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The Trusts Act, 1882

( ACT NO. II OF 1882 )

Chapter IX


Trust incapable of execution or executed without exhausting trust-property
83. Where a trust is incapable of being executed, or where the trust is completely executed without exhausting the trust-property, the trustee, in the absence of a direction to the contrary, must hold the trust-property, or so much thereof as is unexhausted, for the benefit of the author of the trust or his legal representative.
(a) A conveys certain land to B-
“upon trust”, and no trust is declared; or
“upon trust to be thereafter declared,” and no such declaration is ever made; or
upon trusts that are too vague to be executed; or
upon trusts that become incapable of taking effect; or
“in trusts for C,” and C renounces his interest under the trust.
In each of these cases B holds the land for the benefit of A.
(b) A transfers Tk. 10,000 in the four per cents. to B, in trust to pay the interest annually accruing due to C for her life. A dies. Then C dies, B holds the fund for the benefit of A's legal representative.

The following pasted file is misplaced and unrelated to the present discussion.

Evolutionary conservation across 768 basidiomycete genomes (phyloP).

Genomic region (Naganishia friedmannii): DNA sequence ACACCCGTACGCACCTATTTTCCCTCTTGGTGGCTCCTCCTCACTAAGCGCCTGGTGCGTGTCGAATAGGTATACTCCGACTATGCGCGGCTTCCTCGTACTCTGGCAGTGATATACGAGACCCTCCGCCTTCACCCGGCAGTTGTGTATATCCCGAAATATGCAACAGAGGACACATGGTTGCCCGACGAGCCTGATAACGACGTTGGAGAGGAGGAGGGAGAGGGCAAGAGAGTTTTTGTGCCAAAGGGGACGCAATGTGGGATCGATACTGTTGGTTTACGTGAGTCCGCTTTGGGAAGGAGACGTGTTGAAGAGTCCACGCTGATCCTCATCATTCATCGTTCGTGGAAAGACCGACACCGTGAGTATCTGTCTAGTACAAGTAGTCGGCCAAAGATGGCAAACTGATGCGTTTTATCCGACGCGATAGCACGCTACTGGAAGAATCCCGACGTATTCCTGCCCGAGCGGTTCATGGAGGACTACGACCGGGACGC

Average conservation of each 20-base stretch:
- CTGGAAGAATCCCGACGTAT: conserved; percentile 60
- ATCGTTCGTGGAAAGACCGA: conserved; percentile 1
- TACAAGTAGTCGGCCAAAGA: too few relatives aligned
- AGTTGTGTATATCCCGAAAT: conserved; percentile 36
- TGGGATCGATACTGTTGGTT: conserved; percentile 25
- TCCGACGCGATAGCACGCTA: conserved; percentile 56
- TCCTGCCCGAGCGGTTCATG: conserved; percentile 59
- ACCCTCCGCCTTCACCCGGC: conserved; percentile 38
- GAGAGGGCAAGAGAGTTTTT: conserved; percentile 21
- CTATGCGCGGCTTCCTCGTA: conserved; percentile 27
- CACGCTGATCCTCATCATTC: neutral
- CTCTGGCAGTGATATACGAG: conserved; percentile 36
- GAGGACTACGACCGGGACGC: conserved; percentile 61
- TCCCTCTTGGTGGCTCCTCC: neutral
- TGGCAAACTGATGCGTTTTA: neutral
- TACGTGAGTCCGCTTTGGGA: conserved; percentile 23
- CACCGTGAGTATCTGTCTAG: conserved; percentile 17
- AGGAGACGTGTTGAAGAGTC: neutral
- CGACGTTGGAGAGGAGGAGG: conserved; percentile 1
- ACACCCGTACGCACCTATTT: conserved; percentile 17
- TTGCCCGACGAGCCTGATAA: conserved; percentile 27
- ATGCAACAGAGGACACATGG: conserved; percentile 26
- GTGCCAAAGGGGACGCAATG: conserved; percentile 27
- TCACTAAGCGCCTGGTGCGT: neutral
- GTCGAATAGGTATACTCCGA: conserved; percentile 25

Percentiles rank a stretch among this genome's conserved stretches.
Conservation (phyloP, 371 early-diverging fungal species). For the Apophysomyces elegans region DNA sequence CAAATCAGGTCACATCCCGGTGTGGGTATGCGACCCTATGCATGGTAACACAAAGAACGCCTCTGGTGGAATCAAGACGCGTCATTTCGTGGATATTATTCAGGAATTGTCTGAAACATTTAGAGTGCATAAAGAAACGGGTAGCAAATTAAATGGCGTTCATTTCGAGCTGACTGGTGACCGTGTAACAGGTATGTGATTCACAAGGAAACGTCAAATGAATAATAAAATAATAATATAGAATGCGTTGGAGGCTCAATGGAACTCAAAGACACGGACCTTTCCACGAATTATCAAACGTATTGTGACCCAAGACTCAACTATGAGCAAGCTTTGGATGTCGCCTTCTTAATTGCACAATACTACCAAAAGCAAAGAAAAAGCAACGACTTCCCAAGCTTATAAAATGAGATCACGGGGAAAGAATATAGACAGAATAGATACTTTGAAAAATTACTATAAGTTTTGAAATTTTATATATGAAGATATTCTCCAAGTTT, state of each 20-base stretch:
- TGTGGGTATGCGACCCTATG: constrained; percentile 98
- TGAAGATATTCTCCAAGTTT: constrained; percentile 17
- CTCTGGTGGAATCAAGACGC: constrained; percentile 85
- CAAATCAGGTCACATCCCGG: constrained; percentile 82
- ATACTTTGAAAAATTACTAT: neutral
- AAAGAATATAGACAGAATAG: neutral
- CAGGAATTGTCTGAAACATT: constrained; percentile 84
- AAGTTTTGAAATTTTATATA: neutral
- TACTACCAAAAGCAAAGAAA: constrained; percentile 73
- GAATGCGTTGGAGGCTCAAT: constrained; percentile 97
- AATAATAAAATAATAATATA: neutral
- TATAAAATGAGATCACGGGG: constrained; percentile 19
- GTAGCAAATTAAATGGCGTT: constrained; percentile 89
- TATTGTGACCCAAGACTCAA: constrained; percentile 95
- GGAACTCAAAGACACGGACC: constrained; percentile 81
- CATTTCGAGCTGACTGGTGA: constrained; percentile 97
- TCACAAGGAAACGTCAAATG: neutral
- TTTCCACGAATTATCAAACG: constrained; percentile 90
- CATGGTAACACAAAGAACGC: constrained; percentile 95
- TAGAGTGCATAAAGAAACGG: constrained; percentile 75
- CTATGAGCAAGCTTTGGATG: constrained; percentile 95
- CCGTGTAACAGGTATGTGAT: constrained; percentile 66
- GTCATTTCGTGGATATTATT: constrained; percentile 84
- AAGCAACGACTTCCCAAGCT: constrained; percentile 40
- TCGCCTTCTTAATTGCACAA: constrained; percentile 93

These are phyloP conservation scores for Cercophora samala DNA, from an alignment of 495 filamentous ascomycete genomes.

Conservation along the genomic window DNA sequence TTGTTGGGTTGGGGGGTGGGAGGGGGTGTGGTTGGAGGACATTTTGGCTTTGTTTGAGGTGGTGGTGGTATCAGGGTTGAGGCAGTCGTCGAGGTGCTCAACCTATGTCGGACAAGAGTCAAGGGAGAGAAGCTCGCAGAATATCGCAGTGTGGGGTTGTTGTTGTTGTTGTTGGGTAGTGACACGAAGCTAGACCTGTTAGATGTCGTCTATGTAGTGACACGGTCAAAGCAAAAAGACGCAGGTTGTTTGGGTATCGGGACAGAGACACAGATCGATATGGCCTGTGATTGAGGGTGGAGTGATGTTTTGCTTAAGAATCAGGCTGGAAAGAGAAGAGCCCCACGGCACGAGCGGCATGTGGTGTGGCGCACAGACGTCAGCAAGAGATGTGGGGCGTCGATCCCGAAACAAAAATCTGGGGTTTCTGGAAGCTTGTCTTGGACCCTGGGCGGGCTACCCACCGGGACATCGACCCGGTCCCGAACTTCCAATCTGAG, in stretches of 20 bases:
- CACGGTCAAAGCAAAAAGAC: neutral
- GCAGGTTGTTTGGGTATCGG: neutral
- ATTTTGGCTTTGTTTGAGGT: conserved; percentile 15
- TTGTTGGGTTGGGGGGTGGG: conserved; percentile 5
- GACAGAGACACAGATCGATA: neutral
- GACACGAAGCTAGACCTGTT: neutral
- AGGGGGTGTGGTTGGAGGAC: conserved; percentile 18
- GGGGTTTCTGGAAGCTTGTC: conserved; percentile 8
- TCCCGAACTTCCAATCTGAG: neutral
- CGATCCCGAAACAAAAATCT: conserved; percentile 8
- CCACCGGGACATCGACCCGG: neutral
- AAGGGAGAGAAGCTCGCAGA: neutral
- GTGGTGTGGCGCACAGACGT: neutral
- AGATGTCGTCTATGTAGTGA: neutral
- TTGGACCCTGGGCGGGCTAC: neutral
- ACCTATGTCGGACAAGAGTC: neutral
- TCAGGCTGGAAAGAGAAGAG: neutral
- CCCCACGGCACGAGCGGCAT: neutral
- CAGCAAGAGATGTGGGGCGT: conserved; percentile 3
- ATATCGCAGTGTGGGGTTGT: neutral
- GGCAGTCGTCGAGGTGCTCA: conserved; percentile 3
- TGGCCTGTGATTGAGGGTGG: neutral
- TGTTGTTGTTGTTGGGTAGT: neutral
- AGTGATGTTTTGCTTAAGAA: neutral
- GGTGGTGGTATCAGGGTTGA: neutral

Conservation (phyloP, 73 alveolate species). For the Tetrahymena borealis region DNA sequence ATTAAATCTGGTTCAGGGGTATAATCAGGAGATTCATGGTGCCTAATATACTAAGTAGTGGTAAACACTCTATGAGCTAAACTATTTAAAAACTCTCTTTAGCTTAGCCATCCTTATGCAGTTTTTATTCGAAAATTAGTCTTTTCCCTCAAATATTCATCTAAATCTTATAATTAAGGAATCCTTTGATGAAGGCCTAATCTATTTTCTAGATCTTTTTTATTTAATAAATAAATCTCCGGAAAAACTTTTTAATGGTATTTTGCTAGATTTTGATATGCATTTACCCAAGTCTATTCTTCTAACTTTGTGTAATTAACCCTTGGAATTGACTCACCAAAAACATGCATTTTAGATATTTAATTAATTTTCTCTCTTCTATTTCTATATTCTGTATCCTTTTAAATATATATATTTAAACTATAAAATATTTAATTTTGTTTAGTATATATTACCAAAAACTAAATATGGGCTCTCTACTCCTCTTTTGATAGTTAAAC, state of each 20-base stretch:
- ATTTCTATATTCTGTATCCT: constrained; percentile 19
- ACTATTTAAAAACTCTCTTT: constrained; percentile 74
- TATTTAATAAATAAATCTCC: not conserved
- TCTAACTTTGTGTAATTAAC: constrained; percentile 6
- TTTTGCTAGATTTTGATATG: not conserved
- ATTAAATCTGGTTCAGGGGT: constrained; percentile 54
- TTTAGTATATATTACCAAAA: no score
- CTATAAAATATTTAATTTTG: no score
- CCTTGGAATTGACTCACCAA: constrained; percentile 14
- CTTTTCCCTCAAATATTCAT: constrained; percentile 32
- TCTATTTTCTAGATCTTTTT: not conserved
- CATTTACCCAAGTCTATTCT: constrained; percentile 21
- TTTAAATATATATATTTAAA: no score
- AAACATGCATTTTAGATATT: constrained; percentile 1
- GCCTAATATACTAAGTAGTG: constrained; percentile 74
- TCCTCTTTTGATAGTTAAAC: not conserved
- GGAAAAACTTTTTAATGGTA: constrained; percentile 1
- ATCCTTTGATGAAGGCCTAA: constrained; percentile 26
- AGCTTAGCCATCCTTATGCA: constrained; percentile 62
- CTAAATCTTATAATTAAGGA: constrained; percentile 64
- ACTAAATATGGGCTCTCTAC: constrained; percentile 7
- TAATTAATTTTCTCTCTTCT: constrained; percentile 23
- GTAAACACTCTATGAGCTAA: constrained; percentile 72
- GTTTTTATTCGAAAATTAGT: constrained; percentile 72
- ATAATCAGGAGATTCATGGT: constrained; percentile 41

(c) A conveys land to B upon trust to sell it and apply one moiety of the proceeds for certain charitable purposes, and the other for the maintenance of the worship of an idol. B sells the land, but the charitable purposes wholly fail, and the maintenance of the worship does not exhaust the second moiety of the proceeds. B holds the first moiety and the part unapplied of the second moiety for the benefit of A or his legal representative.
(d) A bequeaths Tk. 10,000 to B, to be laid out in buying land to be conveyed for purposes which either wholly or partially fail to take effect. B holds for the benefit of A's legal representative the undisposed of interest in the money or land if purchased.

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Ministry of Law, Justice and Parliamentary Affairs